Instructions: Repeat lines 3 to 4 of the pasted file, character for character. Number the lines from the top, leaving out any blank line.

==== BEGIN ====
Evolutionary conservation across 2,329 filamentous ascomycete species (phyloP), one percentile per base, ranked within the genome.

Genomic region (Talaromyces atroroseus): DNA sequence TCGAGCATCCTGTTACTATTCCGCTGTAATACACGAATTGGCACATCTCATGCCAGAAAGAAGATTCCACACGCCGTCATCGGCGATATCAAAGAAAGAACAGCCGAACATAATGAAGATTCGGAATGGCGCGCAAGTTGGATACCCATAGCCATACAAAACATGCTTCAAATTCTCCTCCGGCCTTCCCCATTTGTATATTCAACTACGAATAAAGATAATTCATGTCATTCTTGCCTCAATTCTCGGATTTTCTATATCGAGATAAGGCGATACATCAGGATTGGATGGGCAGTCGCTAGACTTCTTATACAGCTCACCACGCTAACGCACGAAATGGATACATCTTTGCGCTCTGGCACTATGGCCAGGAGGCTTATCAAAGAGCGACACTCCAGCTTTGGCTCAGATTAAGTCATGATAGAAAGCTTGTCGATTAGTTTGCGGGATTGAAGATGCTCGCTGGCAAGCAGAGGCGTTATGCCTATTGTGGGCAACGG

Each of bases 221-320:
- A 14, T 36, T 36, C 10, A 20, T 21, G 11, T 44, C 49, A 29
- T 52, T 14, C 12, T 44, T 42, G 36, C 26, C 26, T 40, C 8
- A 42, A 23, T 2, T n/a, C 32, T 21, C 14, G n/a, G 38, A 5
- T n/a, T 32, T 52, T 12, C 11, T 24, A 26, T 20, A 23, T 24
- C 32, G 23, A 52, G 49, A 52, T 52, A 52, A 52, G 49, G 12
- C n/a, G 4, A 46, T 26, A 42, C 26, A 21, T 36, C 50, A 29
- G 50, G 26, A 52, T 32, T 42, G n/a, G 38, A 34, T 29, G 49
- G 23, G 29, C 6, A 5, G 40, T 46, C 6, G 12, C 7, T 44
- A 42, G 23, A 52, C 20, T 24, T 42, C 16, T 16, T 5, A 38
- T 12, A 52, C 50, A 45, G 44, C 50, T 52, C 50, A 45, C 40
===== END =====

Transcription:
Each of bases 221-320:
- A 14, T 36, T 36, C 10, A 20, T 21, G 11, T 44, C 49, A 29